Judiciary Warns of Impact of Deep Cuts for FY 2012
April 06, 2011
Contact: Karen Redmond, 202-502-2600
Balancing continued workload growth and fiscal austerity for fiscal year 2012, the federal Judiciary today asked a Congressional subcommittee for its smallest funding increase on record.
“All of us in the Third Branch are concerned about historic budget deficits and a growing national debt and we understand the need to rein in federal spending,” Judge Julia Gibbons, chair of the Judicial Conference Budget Committee, told the House Appropriations Subcommittee on Financial Services and General Government. However, Judge Gibbons warned of the “impact on the federal court system and the administration of justice in this country,” of proposed spending cuts, especially in light of requested increases for the Department of Justice and the Department of Homeland Security, which will further increase the workload of the federal courts. Overall, the Judiciary’s workload is already at or near record levels in most filing categories.
“We do not have the discretion to decline or defer cases based on resource constraints,” Judge Gibbons said. “We are required to adjudicate the cases that are brought to us regardless of staffing and resource levels in the federal courts.” A large funding shortfall would affect staffing levels, with significant losses in clerks of court and probation and pretrial services offices nationwide.
For fiscal year 2012, the Judiciary seeks $7.3 billion in appropriations, $299 million above the fiscal year 2011 assumed appropriations level. The Judiciary’s funding requests for its three largest accounts would be for:
- Salaries and Expenses. The Judiciary’s largest account funds the bulk of federal court operations, including the regional courts of appeals, district courts, bankruptcy courts and probation and pretrial services offices. This account requires $5.2 billion for FY 2012.
- Defender Services. This program, which provides criminal defense services to indigent defendants under the Criminal Justice Act, requires $1.1 billion in FY 2012 to handle 206,200 defense representations.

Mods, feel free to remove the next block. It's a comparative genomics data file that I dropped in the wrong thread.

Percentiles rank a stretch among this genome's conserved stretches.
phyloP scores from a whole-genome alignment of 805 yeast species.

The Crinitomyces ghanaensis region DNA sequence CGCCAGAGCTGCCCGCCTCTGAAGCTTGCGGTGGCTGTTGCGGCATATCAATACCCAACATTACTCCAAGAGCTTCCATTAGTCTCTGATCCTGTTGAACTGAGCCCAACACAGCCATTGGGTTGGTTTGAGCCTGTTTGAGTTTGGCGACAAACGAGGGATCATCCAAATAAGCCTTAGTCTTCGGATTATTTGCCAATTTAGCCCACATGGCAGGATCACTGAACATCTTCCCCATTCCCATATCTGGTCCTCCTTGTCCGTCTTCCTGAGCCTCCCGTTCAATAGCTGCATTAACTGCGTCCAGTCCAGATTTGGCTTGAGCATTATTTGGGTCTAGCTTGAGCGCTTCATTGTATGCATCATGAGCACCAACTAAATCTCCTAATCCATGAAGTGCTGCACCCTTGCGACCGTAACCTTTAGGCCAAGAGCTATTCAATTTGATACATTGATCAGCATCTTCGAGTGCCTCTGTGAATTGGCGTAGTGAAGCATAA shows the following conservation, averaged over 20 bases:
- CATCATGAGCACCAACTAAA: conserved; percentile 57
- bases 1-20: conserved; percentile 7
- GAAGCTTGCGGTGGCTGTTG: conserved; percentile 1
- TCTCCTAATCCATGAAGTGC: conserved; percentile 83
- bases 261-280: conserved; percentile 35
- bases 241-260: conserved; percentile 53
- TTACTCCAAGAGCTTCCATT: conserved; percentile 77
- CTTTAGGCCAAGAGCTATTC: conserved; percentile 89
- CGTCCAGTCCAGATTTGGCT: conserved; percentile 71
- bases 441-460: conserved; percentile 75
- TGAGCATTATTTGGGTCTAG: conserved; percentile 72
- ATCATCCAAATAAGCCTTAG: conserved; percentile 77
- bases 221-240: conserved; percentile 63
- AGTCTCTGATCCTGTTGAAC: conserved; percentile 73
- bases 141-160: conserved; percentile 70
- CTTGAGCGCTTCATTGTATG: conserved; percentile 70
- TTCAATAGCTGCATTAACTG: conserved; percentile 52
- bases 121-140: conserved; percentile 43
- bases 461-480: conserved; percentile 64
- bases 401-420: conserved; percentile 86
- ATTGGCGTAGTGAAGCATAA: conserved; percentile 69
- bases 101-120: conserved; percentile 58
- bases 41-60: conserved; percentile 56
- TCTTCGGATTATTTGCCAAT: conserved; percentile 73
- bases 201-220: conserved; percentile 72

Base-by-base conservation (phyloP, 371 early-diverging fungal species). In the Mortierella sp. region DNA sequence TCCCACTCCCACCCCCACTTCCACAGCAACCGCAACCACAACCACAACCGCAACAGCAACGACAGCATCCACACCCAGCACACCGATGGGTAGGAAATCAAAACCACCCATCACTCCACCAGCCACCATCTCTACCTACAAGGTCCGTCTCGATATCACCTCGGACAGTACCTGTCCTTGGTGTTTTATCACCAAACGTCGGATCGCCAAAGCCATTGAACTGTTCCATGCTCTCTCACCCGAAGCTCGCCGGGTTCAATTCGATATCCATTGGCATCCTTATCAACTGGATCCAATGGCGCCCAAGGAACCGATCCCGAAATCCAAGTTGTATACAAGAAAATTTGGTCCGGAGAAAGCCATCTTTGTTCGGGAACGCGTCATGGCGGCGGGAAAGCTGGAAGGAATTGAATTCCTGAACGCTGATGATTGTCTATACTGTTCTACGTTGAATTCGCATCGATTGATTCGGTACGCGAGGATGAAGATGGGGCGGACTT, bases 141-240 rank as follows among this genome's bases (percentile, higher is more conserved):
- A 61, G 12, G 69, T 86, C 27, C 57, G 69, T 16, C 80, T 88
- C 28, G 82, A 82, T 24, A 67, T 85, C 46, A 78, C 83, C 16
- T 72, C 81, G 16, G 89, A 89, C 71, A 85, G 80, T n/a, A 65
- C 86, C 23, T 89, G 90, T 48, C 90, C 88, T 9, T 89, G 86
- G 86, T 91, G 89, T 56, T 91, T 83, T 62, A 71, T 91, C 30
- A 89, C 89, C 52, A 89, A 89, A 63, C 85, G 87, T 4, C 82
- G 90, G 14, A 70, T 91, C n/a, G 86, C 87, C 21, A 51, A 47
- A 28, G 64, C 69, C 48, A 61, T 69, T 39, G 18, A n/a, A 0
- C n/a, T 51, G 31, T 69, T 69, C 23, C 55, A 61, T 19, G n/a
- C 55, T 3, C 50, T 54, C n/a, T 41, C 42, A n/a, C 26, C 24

- Court Security. A funding level of $513 million would provide for additional court security officers, cover higher Federal Protective Service costs, and fund improvements to security at federal courthouses.
James C. Duff, Director of the Administrative Office of the United States Courts, testified alongside Judge Gibbons on the need to obtain the funding necessary for the Judiciary, as well as the AOUSC, to meet its responsibilities.
Judge Gibbons noted cost-containment initiatives ranging from a thorough review of organizational, policy and process alternatives to improved courthouse facilities planning that includes the Judiciary’s biggest cost-containment success— limiting the growth in space rent costs.
“Through a number of process improvements and redesigns,” Judge Gibbons said, “our projected rent payments to GSA are nearly $400 million below the 2012 rent projection made prior to initiating cost-containment efforts” seven years ago.
Judge Gibbons also noted successes in limiting future compensation costs for court staff, reducing the need for new staff, and containing information technology costs without sacrificing the long-term benefits of investing in technology.
“We are committed to containing costs and exploring new and better ways of conducting our judicial business,” Judge Gibbons said. “Our initiatives have significantly reduced the Judiciary’s appropriations requirements without sacrificing the quality of justice. I know you agree a strong independent Judiciary is critical to the nation. I urge you to provide the funding needed to enable us to maintain the high standards of the United States Judiciary.”